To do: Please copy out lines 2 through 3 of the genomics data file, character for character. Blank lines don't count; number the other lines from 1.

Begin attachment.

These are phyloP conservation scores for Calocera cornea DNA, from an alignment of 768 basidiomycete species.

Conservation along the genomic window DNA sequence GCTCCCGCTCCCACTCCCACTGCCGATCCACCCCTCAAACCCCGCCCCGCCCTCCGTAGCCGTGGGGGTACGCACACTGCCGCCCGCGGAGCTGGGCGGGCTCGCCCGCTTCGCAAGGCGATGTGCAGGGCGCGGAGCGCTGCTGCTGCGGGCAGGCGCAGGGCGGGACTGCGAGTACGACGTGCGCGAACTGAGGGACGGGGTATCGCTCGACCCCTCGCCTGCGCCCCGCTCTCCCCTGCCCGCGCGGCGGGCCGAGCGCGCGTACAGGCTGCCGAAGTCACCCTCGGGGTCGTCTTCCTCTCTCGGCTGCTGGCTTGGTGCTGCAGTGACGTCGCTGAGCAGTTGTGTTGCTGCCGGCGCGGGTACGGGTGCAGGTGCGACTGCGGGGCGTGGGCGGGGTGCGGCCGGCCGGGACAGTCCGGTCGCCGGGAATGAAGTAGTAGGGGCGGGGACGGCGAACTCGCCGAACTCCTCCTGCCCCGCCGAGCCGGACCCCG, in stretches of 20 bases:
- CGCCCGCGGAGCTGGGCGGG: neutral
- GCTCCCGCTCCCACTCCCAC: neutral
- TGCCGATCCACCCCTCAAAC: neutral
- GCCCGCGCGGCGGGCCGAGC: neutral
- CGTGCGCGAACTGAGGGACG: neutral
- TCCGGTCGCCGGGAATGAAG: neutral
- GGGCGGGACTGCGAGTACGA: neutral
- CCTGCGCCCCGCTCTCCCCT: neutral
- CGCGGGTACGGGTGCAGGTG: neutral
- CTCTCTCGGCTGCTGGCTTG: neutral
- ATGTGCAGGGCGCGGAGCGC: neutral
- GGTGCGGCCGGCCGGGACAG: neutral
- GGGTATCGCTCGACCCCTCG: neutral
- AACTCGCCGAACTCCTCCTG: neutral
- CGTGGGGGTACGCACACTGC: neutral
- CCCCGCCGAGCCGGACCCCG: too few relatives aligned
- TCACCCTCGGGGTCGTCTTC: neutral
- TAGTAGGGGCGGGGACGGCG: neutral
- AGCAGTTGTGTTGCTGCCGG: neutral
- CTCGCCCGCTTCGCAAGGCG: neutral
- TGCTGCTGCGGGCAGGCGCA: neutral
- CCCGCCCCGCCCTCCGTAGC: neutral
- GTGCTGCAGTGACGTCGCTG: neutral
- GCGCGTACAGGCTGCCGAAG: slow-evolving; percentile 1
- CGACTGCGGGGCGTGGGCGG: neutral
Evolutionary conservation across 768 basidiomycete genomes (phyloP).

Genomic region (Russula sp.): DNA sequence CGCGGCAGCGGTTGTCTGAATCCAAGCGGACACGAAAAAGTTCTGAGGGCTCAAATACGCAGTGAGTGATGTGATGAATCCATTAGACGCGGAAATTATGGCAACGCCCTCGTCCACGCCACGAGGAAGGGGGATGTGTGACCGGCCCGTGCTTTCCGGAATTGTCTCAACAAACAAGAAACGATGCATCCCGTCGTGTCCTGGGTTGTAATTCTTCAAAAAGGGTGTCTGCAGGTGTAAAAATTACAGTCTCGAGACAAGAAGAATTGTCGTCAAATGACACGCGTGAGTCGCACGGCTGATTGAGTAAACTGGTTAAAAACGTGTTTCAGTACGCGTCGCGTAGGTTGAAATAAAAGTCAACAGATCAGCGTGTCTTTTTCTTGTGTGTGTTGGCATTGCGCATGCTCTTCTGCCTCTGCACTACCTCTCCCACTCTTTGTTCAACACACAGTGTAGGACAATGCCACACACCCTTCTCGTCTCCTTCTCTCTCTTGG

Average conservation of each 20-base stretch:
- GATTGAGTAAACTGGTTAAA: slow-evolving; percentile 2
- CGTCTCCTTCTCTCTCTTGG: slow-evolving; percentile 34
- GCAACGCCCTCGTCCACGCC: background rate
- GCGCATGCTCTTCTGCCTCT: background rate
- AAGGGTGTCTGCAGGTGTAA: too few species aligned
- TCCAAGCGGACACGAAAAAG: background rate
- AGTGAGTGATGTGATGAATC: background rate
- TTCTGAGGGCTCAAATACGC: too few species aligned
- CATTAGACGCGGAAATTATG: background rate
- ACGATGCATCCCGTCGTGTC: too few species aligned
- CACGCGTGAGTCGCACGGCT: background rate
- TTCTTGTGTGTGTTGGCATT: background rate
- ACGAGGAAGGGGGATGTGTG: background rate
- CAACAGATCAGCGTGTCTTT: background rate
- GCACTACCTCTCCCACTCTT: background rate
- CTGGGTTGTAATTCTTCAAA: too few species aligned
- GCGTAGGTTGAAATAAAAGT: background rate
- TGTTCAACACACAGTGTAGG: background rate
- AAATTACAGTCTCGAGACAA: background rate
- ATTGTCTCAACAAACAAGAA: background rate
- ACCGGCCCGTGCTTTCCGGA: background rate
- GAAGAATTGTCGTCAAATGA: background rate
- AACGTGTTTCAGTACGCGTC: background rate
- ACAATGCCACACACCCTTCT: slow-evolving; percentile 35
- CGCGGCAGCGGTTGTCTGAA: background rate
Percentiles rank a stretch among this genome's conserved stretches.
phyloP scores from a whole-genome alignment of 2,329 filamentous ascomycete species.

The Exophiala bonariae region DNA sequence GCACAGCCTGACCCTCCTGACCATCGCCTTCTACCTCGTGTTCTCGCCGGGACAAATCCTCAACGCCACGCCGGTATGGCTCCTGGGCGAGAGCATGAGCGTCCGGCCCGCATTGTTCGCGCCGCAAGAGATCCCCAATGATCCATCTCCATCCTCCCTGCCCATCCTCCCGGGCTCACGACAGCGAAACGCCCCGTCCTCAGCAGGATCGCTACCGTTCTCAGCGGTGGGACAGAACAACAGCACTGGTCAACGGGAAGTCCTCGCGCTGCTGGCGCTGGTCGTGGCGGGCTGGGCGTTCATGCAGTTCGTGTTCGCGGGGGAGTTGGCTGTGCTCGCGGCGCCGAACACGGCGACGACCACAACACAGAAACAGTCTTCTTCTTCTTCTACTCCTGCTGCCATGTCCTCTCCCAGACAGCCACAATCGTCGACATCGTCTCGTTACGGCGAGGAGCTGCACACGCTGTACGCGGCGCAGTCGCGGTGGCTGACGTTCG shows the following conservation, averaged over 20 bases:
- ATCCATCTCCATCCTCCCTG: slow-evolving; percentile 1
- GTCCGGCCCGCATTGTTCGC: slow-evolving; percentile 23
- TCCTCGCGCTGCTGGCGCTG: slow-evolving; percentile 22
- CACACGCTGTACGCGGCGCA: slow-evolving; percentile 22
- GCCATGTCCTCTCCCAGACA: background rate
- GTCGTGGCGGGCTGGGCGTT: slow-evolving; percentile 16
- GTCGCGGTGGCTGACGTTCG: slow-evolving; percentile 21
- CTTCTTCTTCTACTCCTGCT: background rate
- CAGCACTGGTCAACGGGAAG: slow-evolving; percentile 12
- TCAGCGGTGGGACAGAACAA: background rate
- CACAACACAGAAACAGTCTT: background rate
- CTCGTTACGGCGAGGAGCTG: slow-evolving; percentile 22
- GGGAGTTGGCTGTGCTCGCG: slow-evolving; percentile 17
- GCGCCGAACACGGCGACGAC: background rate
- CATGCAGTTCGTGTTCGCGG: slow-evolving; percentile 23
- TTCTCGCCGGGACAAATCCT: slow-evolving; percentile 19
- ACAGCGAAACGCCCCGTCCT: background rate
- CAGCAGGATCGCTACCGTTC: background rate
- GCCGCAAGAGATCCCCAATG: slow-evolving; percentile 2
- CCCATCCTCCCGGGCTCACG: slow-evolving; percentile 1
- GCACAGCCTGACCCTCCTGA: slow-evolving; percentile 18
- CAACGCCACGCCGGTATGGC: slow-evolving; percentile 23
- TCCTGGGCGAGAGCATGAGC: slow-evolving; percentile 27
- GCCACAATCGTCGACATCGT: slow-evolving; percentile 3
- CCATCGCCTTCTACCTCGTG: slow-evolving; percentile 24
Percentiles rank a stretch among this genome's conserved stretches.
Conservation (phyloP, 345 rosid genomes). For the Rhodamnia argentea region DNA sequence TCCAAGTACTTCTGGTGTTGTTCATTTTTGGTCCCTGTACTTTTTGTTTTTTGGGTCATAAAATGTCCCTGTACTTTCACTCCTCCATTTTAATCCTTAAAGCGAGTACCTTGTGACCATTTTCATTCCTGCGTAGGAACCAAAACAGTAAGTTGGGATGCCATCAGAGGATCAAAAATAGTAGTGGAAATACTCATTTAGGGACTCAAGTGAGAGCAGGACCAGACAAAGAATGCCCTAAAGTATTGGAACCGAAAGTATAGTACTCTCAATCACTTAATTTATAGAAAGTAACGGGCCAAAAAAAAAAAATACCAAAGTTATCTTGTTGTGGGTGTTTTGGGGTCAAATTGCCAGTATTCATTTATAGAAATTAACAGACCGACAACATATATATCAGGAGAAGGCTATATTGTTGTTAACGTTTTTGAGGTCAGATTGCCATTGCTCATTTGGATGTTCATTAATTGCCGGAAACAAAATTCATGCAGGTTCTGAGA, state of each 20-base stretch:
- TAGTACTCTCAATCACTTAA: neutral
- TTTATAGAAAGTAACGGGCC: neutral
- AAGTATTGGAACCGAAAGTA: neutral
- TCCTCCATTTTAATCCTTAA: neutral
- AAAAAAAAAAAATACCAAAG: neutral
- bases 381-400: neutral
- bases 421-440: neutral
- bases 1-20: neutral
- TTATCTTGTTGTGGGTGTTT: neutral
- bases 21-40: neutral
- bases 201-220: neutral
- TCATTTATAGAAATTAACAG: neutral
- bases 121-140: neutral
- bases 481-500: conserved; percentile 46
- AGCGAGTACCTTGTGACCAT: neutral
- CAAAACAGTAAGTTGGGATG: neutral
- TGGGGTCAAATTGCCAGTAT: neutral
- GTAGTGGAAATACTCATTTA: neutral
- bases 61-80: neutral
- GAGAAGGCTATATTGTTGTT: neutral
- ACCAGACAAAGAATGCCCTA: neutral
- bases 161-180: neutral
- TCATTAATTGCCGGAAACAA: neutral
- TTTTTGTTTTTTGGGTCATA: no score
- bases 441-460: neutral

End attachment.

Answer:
Conservation along the genomic window DNA sequence GCTCCCGCTCCCACTCCCACTGCCGATCCACCCCTCAAACCCCGCCCCGCCCTCCGTAGCCGTGGGGGTACGCACACTGCCGCCCGCGGAGCTGGGCGGGCTCGCCCGCTTCGCAAGGCGATGTGCAGGGCGCGGAGCGCTGCTGCTGCGGGCAGGCGCAGGGCGGGACTGCGAGTACGACGTGCGCGAACTGAGGGACGGGGTATCGCTCGACCCCTCGCCTGCGCCCCGCTCTCCCCTGCCCGCGCGGCGGGCCGAGCGCGCGTACAGGCTGCCGAAGTCACCCTCGGGGTCGTCTTCCTCTCTCGGCTGCTGGCTTGGTGCTGCAGTGACGTCGCTGAGCAGTTGTGTTGCTGCCGGCGCGGGTACGGGTGCAGGTGCGACTGCGGGGCGTGGGCGGGGTGCGGCCGGCCGGGACAGTCCGGTCGCCGGGAATGAAGTAGTAGGGGCGGGGACGGCGAACTCGCCGAACTCCTCCTGCCCCGCCGAGCCGGACCCCG, in stretches of 20 bases:
- CGCCCGCGGAGCTGGGCGGG: neutral